A Colombian who moved with his family to a quiet Catonsville subdivision last year is being held on federal criminal charges, accused of using a phony tile business there as a front in an attempt to make one of the five largest known cocaine shipments to the United States.
The six-ton shipment, with an estimated street value of $200 million, is believed to have been the largest ever intended for transport to Baltimore. Authorities in Panama burned the cache Tuesday, the Associated Press reported.
In Baltimore yesterday, U.S. Magistrate Judge Paul M. Rosenberg denied bail to Luis Alfredo Ferrin, 40, of the first block of Brucester Bridge Court, and scheduled a preliminary hearing July 29.
Judge Rosenberg said he denied bail because he was concerned that Mr. Ferrin would flee to Colombia if he were released. If that happened, the judge said, the government would have trouble returning him to Baltimore.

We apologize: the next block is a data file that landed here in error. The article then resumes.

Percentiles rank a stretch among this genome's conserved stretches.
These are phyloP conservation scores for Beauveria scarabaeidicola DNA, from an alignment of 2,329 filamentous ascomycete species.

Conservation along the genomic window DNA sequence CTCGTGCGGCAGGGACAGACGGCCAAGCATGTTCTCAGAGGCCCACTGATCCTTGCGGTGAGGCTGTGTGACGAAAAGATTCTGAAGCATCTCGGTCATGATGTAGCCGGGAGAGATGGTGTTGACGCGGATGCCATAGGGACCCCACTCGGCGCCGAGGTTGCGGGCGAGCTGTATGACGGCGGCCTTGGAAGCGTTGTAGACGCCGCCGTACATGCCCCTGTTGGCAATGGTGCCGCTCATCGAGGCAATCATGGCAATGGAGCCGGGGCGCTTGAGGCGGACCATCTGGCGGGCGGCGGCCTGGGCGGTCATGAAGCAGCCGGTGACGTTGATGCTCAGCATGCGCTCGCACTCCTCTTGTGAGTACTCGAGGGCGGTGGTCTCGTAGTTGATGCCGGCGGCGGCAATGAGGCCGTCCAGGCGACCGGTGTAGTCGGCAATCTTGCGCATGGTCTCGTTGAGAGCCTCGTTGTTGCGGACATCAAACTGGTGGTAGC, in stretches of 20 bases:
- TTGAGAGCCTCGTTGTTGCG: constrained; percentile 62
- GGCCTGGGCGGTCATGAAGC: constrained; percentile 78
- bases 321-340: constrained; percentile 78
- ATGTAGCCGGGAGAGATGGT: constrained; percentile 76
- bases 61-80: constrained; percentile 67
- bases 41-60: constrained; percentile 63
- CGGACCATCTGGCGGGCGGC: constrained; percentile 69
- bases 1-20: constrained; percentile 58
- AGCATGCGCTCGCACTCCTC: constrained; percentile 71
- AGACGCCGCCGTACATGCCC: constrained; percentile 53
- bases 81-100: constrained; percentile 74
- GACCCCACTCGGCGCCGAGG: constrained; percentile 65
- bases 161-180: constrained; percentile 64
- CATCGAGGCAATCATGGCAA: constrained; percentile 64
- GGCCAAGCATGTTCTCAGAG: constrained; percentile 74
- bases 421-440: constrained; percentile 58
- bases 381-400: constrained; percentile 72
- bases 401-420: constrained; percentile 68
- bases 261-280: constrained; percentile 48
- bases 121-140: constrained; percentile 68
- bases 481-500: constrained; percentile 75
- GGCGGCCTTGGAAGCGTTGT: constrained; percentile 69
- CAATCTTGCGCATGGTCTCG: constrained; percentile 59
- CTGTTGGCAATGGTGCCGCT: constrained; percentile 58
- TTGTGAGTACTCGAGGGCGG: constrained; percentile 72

"He was about to leave Baltimore," said Assistant U.S. Attorney Jack F. Purcell.
Federal investigators and Panamanian police seized the 5,294 kilograms of cocaine on a ship in duty-free port of Colon, Panama, July 15. The cocaine was buried in 75 pallets of tiles, and was to arrive this week at the Port of Baltimore.
The bill of lading for the shipment listed Mr. Ferrin's business, Madison Tile Inc., at 79 Mellor Ave., Catonsville, as the recipient.
U.S. Drug Enforcement Administration and U.S. Customs Service agents said the shipment was the third or fourth largest shipment of cocaine ever seized by U.S. authorities. The cache was Panama's biggest drug bust.
Donald Turnbaugh, special agent in charge of the Customs Service Baltimore office, said the cocaine was being sent from a Panama export company, Celeste International.
"It would have been for distribution along the entire East Coast," Mr. Turnbaugh said.
Authorities had been watching Mr. Ferrin for more than a year.